Continuing its assistance to victims of a typhoon which struck the Philippines in late 2006, the WFP has made available an additional 5,880 bags of rice (294 tons) for distribution to
It takes time to rebuild after a disaster of this scale
Valerie Guarnieri, WFP Country Director and Representative to the Philippines
families that lost their homes to Typhoon Reming.
The rice will be provided to nearly 6,000 families in Albay province, many of whom are still living in evacuation camps more than two months after the calamity, and will provide for their needs for at least a month.
“It takes time to rebuild after a disaster of this scale,” said Valerie Guarnieri, WFP Country Director and Representative to the Philippines.
“The cameras have moved on to crises elsewhere, but WFP will stay with the affected communities while they repair their fishing boats, plant for the next harvest, or find new ways to make a living,” she said.
Typhoon Reming (also called Durian) struck the Philippines on 30 November 2006, devastating the Bicol region. Most of the severely affected areas are coastal and farming municipalities and towns located around the periphery of Mt.
Mayon Volcano in Albay province where more than a thousand lives were lost and entire villages buried under mud and boulders which careened down the slopes of the volcano.
Donors contributions needed
Of the survivors, nearly one million people were displaced, many of whom sought refuge in schools and other evacuation centers set up by the Government, while others stayed near their homes or moved in with family and friends.
While international aid has been forthcoming, more donor contributions are still needed to support the relief and recovery of the victims of Typhoon Reming.
The UN Appeal for US$48.7 million to support food, shelter, health, water, sanitation and recovery activities is only 11 percent funded, crippling the ability of the United Nations agencies and their partners to respond.
WFP, along with Government and non-governmental organisations, recently completed an emergency food security assessment.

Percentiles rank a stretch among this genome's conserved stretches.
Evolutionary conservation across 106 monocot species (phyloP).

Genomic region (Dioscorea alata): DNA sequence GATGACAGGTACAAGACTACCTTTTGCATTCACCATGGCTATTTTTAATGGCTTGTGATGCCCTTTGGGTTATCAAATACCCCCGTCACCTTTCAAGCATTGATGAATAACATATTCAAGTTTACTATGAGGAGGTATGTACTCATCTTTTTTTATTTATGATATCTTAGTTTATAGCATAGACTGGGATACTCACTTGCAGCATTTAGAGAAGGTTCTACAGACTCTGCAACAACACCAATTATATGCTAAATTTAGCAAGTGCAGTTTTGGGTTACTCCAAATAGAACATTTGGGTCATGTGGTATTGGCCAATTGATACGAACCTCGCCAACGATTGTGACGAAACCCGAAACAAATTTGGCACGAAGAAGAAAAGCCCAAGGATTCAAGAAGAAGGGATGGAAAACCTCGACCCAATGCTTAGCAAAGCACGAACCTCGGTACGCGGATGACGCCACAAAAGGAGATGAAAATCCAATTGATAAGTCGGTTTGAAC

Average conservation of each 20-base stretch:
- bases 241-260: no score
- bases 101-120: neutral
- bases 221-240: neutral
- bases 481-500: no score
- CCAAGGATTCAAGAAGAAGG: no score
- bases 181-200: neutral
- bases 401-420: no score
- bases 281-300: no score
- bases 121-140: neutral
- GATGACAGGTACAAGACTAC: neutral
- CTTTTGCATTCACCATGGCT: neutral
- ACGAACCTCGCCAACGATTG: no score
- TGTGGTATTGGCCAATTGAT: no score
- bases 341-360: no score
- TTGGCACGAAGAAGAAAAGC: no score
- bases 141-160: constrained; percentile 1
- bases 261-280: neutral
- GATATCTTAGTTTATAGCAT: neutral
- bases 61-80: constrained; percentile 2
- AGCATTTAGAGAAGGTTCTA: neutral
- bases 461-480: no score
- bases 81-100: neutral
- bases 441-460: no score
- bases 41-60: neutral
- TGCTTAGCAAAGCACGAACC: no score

Preliminary findings show that food assistance will be needed over the next several months, particularly for people in evacuation centers and those whose livelihoods are agriculture and fishery based.
The assessment also emphasised the need to regularise food distributions to affected communities, and to offer increased rations.
Previously, most assisted families received only 2 kg of rice along with small quantities of beans, canned sardines and noodles which, while welcome, fell considerably short of their requirements.
The typical Filipino family consumes from 10 to 15 kg of rice each week.
With the newly agreed allocation from WFP, families will receive a 50 kg sack of rice, which they can supplement with small amounts of vegetables, beans or fish. WFP purchased the rice locally and it is being distributed by local government and non-governmental organisations.
A WFP office established in Legaspi in January monitors food distributions and coordinates food relief and recovery efforts with Government and other partners.
More than 30,000 family members will benefit from this additional food assistance, according to WFP.
This latest assistance brings to 440 tons (8,800 bags) of food relief provided by WFP to bolster typhoon relief efforts, funded by the UN Central Emergency Response Fund.
WFP has also requested a total of US$3.1 million (5,788 tons of rice, beans and vegetable oil) from donors as part of the United Nations Emergency Response Typhoon Appeal. So far, Canada has donated CDN$1 million (US$850,000).
WFP had operations in the Philippines from 1965-1996 and resumed its activities in 2006 to support the peace process and help meet the needs of the most vulnerable people in Mindanao.
In addition to the Mindanao programme, which seeks to assist 2.1 million conflict-affected people, WFP remains ready to assist with national disaster response efforts when needed.